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Paul Manafort Sentenced to 3.5 Additional Years in Prison - Should Trump Pardon Him?

Do you support a pardon for Manafort?

by Countable | 3.7.19

Update - March 13, 2019:

  • Paul Manafort's full sentence is now 7.5 years, after D.C. federal court Judge Amy Berman Jackson ordered Manafort to serve an additional 43 months in prison, on top of the sentence he received last week from a court in Virginia.
  • “It is hard to overstate the number of lies and the amount of fraud and the amount of money involved,” Jackson said, listing Manafort's various offenses. “There is no question that this defendant knew better and he knew what he was doing.”

Countable's original story appears below.

What’s the story?

  • Paul Manafort has been sentenced to 4 years in prison for defrauding American banks and taxpayers and conducting illicit lobbying work on behalf of a pro-Russian Ukrainian faction.
  • The political operative was sentenced on Thursday in Alexandria, Virginia, and also faces sentencing across the Potomac next week in Washington, D.C.
  • Judge Andrew Napolitano, a senior judicial analyst for Fox News, told Fox and Friends in advance of today's sentencing that Manafort, 69, could be a candidate for a pardon if he receives a combined hefty jail sentence.
  • “He’s exposed to more than 20 years in jail. That is so much jail time he might very well be a candidate for a pardon, and the public might accept the pardon.”
  • Manafort was convicted of eight felonies: five counts of tax fraud, two counts of bank fraud, and one count of failing to disclose his foreign financial reports and bank accounts
  • During his sentencing hearing today, Judge T.S. Ellis reminded the court room that Manafort "is not before the court for anything having to do with colluding with the Russian government.”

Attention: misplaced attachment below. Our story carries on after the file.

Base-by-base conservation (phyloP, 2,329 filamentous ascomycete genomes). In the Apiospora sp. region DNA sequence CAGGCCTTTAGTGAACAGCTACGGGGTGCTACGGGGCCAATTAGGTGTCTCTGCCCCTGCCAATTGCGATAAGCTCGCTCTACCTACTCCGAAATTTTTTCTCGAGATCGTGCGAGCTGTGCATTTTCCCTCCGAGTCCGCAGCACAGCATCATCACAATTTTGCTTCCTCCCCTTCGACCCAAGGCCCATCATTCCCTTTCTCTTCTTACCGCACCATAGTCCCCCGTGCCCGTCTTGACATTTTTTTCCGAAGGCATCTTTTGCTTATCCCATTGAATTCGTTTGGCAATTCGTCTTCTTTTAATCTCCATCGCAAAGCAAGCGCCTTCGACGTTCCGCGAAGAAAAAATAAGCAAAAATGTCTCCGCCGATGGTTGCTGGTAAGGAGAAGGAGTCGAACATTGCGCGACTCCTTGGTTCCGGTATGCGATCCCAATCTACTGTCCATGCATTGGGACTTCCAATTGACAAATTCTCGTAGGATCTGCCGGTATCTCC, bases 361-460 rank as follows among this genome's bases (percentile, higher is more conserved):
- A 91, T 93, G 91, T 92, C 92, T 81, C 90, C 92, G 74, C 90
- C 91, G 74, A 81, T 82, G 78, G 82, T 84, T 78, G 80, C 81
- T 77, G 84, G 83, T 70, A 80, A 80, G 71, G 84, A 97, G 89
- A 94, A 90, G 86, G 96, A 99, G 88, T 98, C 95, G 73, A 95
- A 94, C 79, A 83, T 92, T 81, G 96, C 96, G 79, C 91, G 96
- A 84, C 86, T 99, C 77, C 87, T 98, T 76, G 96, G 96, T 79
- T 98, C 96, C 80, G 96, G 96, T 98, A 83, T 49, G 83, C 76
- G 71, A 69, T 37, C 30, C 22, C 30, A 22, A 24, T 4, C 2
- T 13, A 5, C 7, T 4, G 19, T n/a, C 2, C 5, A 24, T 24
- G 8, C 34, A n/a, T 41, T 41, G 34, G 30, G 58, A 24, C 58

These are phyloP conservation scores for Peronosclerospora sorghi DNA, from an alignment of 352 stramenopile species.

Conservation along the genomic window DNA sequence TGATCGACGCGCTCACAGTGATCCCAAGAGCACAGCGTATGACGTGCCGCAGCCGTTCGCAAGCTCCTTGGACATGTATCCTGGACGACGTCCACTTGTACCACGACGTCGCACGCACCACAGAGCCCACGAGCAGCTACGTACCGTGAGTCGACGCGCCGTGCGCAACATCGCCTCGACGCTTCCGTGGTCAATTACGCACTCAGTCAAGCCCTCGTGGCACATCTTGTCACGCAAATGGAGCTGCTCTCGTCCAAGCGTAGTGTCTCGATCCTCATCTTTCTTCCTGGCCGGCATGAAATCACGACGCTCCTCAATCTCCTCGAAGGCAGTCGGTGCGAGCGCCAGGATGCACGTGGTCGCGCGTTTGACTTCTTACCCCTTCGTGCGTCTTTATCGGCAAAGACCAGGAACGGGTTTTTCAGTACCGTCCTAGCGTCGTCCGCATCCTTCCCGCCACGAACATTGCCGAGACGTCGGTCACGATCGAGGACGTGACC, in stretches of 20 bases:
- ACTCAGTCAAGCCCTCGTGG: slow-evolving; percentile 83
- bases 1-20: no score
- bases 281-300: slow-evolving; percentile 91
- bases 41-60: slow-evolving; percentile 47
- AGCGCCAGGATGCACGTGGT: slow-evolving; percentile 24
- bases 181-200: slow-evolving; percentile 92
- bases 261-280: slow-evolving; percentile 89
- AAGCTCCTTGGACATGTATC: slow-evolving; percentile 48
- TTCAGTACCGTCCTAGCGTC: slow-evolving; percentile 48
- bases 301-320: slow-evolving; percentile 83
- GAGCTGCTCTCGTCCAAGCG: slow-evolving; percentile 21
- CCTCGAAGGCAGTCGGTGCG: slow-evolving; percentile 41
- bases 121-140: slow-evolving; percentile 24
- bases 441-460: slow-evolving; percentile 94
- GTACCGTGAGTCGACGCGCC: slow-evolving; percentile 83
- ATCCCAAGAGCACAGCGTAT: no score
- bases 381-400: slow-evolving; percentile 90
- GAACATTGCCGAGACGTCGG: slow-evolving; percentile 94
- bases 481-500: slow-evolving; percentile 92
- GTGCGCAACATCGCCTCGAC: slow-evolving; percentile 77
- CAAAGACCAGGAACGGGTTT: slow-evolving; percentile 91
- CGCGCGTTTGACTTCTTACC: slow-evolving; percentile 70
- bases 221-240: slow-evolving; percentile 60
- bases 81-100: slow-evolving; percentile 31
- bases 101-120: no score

What are both sides saying?

  • "Manafort acted for more than a decade as if he were above the law, and deprived the federal government and various financial institutions of millions of dollars," prosecutors wrote in one court filing. "The sentence here should reflect the seriousness of these crimes, and serve to both deter Manafort and others from engaging in such conduct."
  • In November, President Donald Trump told the New York Post that, in regards to a potential pardon, he “wouldn’t take it off the table.” And Trump has expressed sympathy for Manafort on many occasions, saying he feels “very badly” for him and his “wonderful family.”
  • In December, however, Sen. Marco Rubio (R-FL) said it would be “a terrible mistake” for Trump to pardon his former campaign chairman.
“I think it would be a terrible mistake if he did that,” Rubio told “This Week.” “You know, pardons should be used judiciously. They're used for cases with extraordinary circumstances.”

What do you think?

Napolitano said “the public might accept that pardon”—do you? Or do you think “it would be a terrible mistake”? Take action and tell your reps, then share your thoughts below.

—Josh Herman

(Photo Credit: Victoria Pickering / Creative Commons)


Written by Countable

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